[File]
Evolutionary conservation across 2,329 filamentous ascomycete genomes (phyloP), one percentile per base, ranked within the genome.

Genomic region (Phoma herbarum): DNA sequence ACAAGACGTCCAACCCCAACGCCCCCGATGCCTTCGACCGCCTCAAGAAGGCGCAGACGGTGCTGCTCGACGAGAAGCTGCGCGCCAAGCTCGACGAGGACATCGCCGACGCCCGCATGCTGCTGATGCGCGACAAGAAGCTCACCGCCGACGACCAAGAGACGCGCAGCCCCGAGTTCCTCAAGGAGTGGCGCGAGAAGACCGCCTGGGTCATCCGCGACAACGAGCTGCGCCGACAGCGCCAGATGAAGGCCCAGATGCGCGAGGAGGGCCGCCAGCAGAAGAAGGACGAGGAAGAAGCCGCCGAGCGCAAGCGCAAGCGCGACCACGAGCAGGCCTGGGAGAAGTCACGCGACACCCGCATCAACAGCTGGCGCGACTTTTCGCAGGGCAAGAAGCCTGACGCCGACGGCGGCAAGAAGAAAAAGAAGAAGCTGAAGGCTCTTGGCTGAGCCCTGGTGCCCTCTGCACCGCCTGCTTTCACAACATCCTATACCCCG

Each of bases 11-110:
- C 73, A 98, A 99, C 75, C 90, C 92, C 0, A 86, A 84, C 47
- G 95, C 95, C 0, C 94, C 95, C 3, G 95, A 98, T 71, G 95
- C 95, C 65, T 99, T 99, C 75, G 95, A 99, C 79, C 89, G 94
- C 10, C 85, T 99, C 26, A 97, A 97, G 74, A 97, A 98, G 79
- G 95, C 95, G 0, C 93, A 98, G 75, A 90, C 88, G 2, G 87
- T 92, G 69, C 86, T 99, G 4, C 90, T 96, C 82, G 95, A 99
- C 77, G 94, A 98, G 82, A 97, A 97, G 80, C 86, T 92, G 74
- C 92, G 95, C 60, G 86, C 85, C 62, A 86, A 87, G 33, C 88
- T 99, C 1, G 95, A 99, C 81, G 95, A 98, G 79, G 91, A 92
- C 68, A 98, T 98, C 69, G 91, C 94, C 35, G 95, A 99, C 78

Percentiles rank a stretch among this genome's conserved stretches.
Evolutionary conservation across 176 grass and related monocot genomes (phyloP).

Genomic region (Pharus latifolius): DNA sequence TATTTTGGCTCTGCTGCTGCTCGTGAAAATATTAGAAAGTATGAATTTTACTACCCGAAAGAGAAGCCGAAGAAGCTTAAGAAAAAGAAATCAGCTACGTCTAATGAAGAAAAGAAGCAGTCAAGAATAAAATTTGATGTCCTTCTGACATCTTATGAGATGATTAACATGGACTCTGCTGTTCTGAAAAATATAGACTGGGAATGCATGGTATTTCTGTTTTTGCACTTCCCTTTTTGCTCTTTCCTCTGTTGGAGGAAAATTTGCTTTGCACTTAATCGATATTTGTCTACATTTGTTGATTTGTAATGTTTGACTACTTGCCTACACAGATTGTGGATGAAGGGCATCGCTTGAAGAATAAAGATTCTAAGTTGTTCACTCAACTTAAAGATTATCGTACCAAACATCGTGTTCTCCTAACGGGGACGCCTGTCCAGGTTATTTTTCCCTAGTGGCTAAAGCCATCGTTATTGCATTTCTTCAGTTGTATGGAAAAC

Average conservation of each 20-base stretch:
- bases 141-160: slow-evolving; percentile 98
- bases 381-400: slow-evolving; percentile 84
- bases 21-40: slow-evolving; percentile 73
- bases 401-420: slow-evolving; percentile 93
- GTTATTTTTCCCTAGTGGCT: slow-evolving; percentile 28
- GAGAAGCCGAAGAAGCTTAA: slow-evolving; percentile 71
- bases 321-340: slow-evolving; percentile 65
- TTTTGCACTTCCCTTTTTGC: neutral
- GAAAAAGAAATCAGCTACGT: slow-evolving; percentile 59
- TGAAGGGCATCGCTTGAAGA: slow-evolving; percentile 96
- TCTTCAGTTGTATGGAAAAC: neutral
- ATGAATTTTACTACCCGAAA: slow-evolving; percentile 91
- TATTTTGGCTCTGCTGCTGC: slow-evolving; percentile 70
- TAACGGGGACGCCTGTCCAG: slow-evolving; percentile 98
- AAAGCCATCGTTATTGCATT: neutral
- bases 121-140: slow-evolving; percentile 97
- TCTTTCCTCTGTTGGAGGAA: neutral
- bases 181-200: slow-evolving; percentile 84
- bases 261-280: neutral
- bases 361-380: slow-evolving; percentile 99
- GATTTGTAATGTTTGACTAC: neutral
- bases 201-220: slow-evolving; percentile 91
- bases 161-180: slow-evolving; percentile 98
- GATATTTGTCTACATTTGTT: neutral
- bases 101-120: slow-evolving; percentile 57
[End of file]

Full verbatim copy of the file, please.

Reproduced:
Evolutionary conservation across 2,329 filamentous ascomycete genomes (phyloP), one percentile per base, ranked within the genome.

Genomic region (Phoma herbarum): DNA sequence ACAAGACGTCCAACCCCAACGCCCCCGATGCCTTCGACCGCCTCAAGAAGGCGCAGACGGTGCTGCTCGACGAGAAGCTGCGCGCCAAGCTCGACGAGGACATCGCCGACGCCCGCATGCTGCTGATGCGCGACAAGAAGCTCACCGCCGACGACCAAGAGACGCGCAGCCCCGAGTTCCTCAAGGAGTGGCGCGAGAAGACCGCCTGGGTCATCCGCGACAACGAGCTGCGCCGACAGCGCCAGATGAAGGCCCAGATGCGCGAGGAGGGCCGCCAGCAGAAGAAGGACGAGGAAGAAGCCGCCGAGCGCAAGCGCAAGCGCGACCACGAGCAGGCCTGGGAGAAGTCACGCGACACCCGCATCAACAGCTGGCGCGACTTTTCGCAGGGCAAGAAGCCTGACGCCGACGGCGGCAAGAAGAAAAAGAAGAAGCTGAAGGCTCTTGGCTGAGCCCTGGTGCCCTCTGCACCGCCTGCTTTCACAACATCCTATACCCCG

Each of bases 11-110:
- C 73, A 98, A 99, C 75, C 90, C 92, C 0, A 86, A 84, C 47
- G 95, C 95, C 0, C 94, C 95, C 3, G 95, A 98, T 71, G 95
- C 95, C 65, T 99, T 99, C 75, G 95, A 99, C 79, C 89, G 94
- C 10, C 85, T 99, C 26, A 97, A 97, G 74, A 97, A 98, G 79
- G 95, C 95, G 0, C 93, A 98, G 75, A 90, C 88, G 2, G 87
- T 92, G 69, C 86, T 99, G 4, C 90, T 96, C 82, G 95, A 99
- C 77, G 94, A 98, G 82, A 97, A 97, G 80, C 86, T 92, G 74
- C 92, G 95, C 60, G 86, C 85, C 62, A 86, A 87, G 33, C 88
- T 99, C 1, G 95, A 99, C 81, G 95, A 98, G 79, G 91, A 92
- C 68, A 98, T 98, C 69, G 91, C 94, C 35, G 95, A 99, C 78

Percentiles rank a stretch among this genome's conserved stretches.
Evolutionary conservation across 176 grass and related monocot genomes (phyloP).

Genomic region (Pharus latifolius): DNA sequence TATTTTGGCTCTGCTGCTGCTCGTGAAAATATTAGAAAGTATGAATTTTACTACCCGAAAGAGAAGCCGAAGAAGCTTAAGAAAAAGAAATCAGCTACGTCTAATGAAGAAAAGAAGCAGTCAAGAATAAAATTTGATGTCCTTCTGACATCTTATGAGATGATTAACATGGACTCTGCTGTTCTGAAAAATATAGACTGGGAATGCATGGTATTTCTGTTTTTGCACTTCCCTTTTTGCTCTTTCCTCTGTTGGAGGAAAATTTGCTTTGCACTTAATCGATATTTGTCTACATTTGTTGATTTGTAATGTTTGACTACTTGCCTACACAGATTGTGGATGAAGGGCATCGCTTGAAGAATAAAGATTCTAAGTTGTTCACTCAACTTAAAGATTATCGTACCAAACATCGTGTTCTCCTAACGGGGACGCCTGTCCAGGTTATTTTTCCCTAGTGGCTAAAGCCATCGTTATTGCATTTCTTCAGTTGTATGGAAAAC

Average conservation of each 20-base stretch:
- bases 141-160: slow-evolving; percentile 98
- bases 381-400: slow-evolving; percentile 84
- bases 21-40: slow-evolving; percentile 73
- bases 401-420: slow-evolving; percentile 93
- GTTATTTTTCCCTAGTGGCT: slow-evolving; percentile 28
- GAGAAGCCGAAGAAGCTTAA: slow-evolving; percentile 71
- bases 321-340: slow-evolving; percentile 65
- TTTTGCACTTCCCTTTTTGC: neutral
- GAAAAAGAAATCAGCTACGT: slow-evolving; percentile 59
- TGAAGGGCATCGCTTGAAGA: slow-evolving; percentile 96
- TCTTCAGTTGTATGGAAAAC: neutral
- ATGAATTTTACTACCCGAAA: slow-evolving; percentile 91
- TATTTTGGCTCTGCTGCTGC: slow-evolving; percentile 70
- TAACGGGGACGCCTGTCCAG: slow-evolving; percentile 98
- AAAGCCATCGTTATTGCATT: neutral
- bases 121-140: slow-evolving; percentile 97
- TCTTTCCTCTGTTGGAGGAA: neutral
- bases 181-200: slow-evolving; percentile 84
- bases 261-280: neutral
- bases 361-380: slow-evolving; percentile 99
- GATTTGTAATGTTTGACTAC: neutral
- bases 201-220: slow-evolving; percentile 91
- bases 161-180: slow-evolving; percentile 98
- GATATTTGTCTACATTTGTT: neutral
- bases 101-120: slow-evolving; percentile 57